Murdoch will serve as chairman of both new companies and CEO of the entertainment company. The Murdoch family, which controls nearly 40 per cent of the voting shares in News Corp., is expected to maintain control of both companies.
News Corp.'s board unanimously approved the split in principle. It will take a more formal look at the plan's details in coming months. The separation is also subject to regulatory approval and is expected to take about a year.
The split of News Corp. is a symbolic turning point for Murdoch, the company's 81-year-old CEO. Through the years, Murdoch maintained a fondness for newspapers even as he purchased entertainment companies and built a media conglomerate with a market value of $53 billion. In hearings last summer before U.K. lawmakers, he conceded that he regularly called newspaper editors under his employ with the greeting: "What's doing?"
Investors have already applauded the change. Since news of the split broke early Tuesday, News Corp. shares are up 9 per cent. They slipped 32 cents, or 1.4 per cent, to $21.99 on Thursday.
News Corp. said existing shareholders will get one share of stock in the publishing company for every News Corp. share they own. The exact ratio could change. Each company would maintain two classes of stock, voting shares and non-voting shares.
Murdoch is hoping the television and movie company will be more highly valued by shareholders who had been unwilling to accept the dour growth prospects of the newspaper and book business.
But he now faces the challenge of making the publishing division attractive to investors. Taken as a whole, News Corp.'s entertainment businesses are much more promising. In the nine months through March, the combined cable channel, TV station, satellite TV and movie businesses saw revenue rise 9 per cent to $18.66 billion. Operating profit rose 23 per cent to $4.17 billion.
By contrast, the publishing arm's revenues and profits have been shrinking over the same period. Revenues declined 4 per cent to $6.22 billion while operating profits slipped 22 per cent to $458 million.
The entire newspaper industry is struggling. Companies that once spent money for newspaper advertisements have been flocking to the Internet in search of cheaper ad space. Print newspaper subscriptions continue to fall. Meanwhile, digital subscriptions and ads at newspaper companies have been slow to make up for the decline.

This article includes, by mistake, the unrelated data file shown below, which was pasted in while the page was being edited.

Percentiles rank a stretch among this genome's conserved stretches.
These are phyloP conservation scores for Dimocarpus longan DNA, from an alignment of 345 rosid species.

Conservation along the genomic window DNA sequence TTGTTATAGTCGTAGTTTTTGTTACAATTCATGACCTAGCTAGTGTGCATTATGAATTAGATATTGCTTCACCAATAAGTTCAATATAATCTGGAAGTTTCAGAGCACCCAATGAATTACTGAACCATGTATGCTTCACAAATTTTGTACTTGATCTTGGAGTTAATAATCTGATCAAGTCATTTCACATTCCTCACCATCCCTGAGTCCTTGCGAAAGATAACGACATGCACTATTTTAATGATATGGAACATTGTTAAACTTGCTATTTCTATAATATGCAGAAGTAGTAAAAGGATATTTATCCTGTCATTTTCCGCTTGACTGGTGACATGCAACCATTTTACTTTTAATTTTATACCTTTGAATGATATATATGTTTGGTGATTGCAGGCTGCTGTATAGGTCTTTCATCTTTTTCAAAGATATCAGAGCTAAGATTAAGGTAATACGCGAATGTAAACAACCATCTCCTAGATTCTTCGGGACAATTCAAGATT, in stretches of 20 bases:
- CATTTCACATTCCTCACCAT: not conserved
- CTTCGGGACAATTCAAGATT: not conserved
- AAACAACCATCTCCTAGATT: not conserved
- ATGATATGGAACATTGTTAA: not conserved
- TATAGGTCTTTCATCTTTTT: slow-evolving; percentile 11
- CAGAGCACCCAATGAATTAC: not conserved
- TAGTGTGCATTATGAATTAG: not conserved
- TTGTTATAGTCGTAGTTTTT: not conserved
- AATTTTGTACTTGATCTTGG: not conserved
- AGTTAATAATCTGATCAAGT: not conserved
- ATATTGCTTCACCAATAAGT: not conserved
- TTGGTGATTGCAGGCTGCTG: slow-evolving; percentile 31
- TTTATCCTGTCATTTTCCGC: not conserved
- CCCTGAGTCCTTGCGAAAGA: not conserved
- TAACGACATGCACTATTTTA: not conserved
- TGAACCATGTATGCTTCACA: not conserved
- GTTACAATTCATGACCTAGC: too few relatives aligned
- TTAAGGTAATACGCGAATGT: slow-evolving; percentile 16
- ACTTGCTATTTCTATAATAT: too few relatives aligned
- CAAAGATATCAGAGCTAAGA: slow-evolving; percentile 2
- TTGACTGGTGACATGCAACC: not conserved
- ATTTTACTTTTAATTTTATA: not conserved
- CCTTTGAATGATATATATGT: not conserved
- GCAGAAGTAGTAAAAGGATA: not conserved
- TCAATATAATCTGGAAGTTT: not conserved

"News has been reduced to being a minor part of what we now think of as media," said newspaper analyst Ken Doctor said, writer of the Newsonomics blog. "News needs to be thought of differently and, in a sense, subsidized."
Investors have long pestered News Corp. to get rid of the newspaper business. Murdoch acknowledged Thursday that the idea has been discussed internally for more than three years.
Still, he said he rejects "naysayers" who doubt the long-term future of the printed word.
"The answer is one word: it's digital," Murdoch said to analysts on a conference call. "People are buying pure papers printed on crushed wood, but they are equally getting their news in many other forms."
Even so, Murdoch plans to put money behind those words. To address the concerns of future shareholders, he promised that the publishing division will be split off with "a robust net cash position" to be used for potential acquisitions.
News Corp. had $10.7 billion in cash and cash equivalents on hand at the end of March.
Analysts said the split will allow Murdoch to pursue the newspaper business with the same fervour he had when he began building his empire 60 years ago. It also contains the possible damage from mistakes, such as the one he made when he overpaid for Dow Jones & Co. in 2007.
"Once the companies are separated, he'll be able to make acquisitions without upsetting the valuation of the entertainment business," said Alan Gould, an analyst with Evercore Partners. "I don't worry about the acquisitions he's doing 2 to 3 years down the road in publishing."
The entertainment company will have its challenges too. While growing faster, News Corp.'s entertainment business is by no means perfect. Movie studios face declining DVD sales. One year a studio can produce a slew of blockbuster movie hits, another year it can churn out box office bombs. TV stations are slowly recovering in the aftermath of the Great Recession, thanks to political ad spending and the newfound health of the U.S. auto industry.
The stalwarts in News Corp.'s entertainment stable have been cable television channels like Fox News Channel and FX, which are growing quickly in places like India and Russia, where incomes are rising.
Murdoch denied that the timing of the split was due to a U.K. probe of News Corp.'s British newspapers over alleged phone hacking and bribery.
Some investors were unhappy with the announcement that all of the company's Australian assets, including the planned acquisition of Consolidated Media Holdings for $2 billion, would be housed with the new publishing company. Consolidated holds a 50 per cent stake in pay TV operator Foxtel and all of Fox Sports in Australia.
Another complication: Murdoch said the split could cause a "moderate slowing down" of a stock buyback program. The company is nearly half way through a two-year $10 billion plan set to wrap up next June.
Business Writer Bree Fowler in New York contributed to this report.